We are living in an interconnected world, a very diversified society. You are coming from all different countries, Member States. They have all their own different unique traditions and understandings and history - so all these traditions should be fully respected. That is why the United Nations has launched the Alliance of Civilizations. Through this initiative, we have been really trying to promote mutual understanding, better understanding and respect for others. When we have experienced many conflicts here and there, I think it is all the more important at this time to fully appreciate and respect other traditions and understandings and history.
Q: But you said that at the UN there was discrimination against Israel according to quotes that I saw.
SG: No, I don’t think there is discrimination against Israel at the United Nations. There may be some what I can say… the Israeli Government in fact, you know, raised this issue that [there’s] some bias against Israel. But Israel is one of the 193 Member States, thus Israel should have equal rights and opportunities without having any bias, any discrimination. That’s a fundamental principle of the United Nations Charter and thus Israel should be fully given such rights.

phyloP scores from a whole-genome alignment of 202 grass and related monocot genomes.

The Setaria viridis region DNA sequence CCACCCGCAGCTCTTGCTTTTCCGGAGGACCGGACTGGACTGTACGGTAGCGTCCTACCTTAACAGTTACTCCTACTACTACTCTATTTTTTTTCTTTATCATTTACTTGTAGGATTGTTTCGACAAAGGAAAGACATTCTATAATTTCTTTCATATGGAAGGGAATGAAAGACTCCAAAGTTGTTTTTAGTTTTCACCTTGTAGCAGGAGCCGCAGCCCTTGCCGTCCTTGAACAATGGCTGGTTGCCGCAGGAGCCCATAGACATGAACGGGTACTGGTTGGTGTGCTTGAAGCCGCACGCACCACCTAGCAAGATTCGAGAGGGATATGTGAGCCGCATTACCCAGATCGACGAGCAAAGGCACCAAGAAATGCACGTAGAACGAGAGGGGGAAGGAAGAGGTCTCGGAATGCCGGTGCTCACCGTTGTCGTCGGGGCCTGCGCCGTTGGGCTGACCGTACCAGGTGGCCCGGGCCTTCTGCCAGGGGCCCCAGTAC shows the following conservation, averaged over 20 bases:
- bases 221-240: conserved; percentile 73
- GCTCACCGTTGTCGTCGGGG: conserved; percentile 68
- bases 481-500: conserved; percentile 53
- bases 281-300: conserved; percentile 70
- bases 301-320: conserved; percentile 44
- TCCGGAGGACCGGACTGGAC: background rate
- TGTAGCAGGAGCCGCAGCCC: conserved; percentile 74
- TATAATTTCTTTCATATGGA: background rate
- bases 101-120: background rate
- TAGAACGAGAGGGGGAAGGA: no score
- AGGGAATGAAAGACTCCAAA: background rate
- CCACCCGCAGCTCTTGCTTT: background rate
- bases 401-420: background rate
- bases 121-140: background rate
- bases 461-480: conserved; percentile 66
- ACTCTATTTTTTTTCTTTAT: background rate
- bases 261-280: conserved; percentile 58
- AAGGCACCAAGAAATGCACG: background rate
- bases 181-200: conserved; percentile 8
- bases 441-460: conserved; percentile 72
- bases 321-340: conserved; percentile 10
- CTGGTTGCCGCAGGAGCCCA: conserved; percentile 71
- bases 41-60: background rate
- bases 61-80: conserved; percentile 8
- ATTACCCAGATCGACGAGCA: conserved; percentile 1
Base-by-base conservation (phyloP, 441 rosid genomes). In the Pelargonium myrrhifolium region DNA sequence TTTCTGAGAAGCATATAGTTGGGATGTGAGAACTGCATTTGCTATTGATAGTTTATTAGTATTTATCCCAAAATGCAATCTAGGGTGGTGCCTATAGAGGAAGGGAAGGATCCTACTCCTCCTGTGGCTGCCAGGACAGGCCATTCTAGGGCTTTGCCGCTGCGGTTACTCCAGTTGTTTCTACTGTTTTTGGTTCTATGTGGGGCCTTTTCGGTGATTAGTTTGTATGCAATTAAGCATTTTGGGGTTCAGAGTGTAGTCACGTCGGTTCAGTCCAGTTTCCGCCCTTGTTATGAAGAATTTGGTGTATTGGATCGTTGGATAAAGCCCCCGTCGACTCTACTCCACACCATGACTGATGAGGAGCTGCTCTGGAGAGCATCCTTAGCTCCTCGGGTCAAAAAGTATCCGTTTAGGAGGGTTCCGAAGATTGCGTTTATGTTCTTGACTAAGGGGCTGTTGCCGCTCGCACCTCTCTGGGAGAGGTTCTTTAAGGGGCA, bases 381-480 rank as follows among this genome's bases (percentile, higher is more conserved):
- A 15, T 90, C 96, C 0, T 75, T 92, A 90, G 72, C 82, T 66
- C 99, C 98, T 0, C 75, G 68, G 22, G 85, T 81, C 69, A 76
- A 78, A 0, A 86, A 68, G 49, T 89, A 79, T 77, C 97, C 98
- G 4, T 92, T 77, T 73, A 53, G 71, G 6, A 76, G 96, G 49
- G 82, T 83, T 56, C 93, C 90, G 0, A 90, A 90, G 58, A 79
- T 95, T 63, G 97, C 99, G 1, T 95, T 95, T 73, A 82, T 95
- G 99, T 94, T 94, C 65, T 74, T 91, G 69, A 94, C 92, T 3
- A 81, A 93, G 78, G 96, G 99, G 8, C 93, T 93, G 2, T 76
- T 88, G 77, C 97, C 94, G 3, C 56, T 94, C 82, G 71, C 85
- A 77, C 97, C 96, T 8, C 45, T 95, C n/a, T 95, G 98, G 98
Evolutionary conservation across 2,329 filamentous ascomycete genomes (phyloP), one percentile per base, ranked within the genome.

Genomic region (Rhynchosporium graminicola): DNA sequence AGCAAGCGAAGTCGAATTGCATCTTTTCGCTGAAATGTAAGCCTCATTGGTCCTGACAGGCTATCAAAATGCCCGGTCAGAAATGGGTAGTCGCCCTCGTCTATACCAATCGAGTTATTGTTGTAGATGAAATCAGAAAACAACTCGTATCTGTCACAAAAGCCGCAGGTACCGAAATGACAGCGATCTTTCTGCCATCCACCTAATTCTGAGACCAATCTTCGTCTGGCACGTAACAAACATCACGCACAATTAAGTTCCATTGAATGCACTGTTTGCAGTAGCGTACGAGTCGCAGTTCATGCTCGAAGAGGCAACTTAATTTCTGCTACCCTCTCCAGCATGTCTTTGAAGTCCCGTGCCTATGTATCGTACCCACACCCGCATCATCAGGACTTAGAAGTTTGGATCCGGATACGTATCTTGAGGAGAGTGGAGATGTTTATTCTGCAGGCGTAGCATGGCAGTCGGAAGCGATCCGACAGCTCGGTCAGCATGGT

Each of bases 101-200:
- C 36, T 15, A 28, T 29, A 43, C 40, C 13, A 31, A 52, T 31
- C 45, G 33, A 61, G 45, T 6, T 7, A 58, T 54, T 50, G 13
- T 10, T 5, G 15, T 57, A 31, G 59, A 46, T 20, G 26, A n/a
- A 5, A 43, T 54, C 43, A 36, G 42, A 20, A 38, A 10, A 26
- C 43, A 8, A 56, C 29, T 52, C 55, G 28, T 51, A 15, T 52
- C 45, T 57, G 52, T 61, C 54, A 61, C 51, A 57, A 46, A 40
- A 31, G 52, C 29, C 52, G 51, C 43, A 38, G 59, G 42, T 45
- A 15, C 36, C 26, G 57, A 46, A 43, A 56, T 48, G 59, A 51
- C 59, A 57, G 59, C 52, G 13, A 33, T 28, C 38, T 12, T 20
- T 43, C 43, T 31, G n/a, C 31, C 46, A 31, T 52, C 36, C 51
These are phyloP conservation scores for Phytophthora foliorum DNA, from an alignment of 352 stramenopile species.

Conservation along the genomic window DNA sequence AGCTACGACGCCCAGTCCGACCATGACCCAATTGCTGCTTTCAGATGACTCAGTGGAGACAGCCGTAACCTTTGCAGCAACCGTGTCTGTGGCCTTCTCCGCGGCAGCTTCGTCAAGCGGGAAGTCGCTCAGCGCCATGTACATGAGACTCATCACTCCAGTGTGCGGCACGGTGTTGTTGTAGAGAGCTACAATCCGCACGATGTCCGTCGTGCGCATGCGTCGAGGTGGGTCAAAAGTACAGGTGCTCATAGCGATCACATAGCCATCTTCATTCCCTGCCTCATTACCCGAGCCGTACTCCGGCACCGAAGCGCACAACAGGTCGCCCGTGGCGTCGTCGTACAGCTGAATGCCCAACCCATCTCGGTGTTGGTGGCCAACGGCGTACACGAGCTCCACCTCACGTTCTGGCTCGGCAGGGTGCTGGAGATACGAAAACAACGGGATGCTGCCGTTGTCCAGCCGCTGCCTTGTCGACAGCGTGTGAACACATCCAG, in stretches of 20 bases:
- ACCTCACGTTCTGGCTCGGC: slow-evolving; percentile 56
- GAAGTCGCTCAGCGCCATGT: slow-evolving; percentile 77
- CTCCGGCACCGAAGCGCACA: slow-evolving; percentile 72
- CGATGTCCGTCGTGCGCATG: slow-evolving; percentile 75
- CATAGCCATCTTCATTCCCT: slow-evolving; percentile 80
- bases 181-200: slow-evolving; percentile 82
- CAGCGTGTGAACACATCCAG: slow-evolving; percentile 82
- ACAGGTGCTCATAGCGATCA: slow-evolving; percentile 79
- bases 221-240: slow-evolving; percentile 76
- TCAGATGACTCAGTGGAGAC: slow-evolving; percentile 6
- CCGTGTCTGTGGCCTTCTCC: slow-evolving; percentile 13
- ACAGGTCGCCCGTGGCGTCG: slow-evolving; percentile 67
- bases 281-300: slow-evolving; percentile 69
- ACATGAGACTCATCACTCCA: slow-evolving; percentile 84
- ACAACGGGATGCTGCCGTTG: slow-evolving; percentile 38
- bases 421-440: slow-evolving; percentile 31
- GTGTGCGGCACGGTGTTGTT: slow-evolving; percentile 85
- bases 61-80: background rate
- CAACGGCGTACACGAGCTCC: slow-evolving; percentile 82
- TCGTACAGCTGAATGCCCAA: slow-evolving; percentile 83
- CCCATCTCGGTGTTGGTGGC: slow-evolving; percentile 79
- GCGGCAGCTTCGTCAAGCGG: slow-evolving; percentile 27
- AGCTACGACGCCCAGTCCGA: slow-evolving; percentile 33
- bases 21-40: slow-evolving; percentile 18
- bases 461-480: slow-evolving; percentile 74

Q: Thank you Mr. Secretary-General. A different topic completely - Zimbabwe’s President Robert Mugabe will be inaugurated for the seventh time this coming Thursday. I wonder if you sent him your warm congratulations. What are your thoughts on whether it was a free and fair election in Zimbabwe and what do you make of SADC’s [South African Development Community] call this weekend for sanctions against Mugabe and some of his senior officials that those sanctions be lifted?
SG: For any sanctions imposed upon Zimbabwe is something which needs to be discussed and done by the Member States, by, you know, intergovernmental bodies. For the democratic process in Zimbabwe, I had been urging the Government of Zimbabwe and President Mugabe himself, on many occasions, that there should be fair and credible elections, there should be full respect for human rights and they should accelerate more to improve the well-being of their people. That has been my consistent message. I have taken note of the election which was held recently. I know that there have been some assessments by different groups of monitors and I hope that all these controversies or current assessments should fully reflect the will of the people, in line with international democratic principles.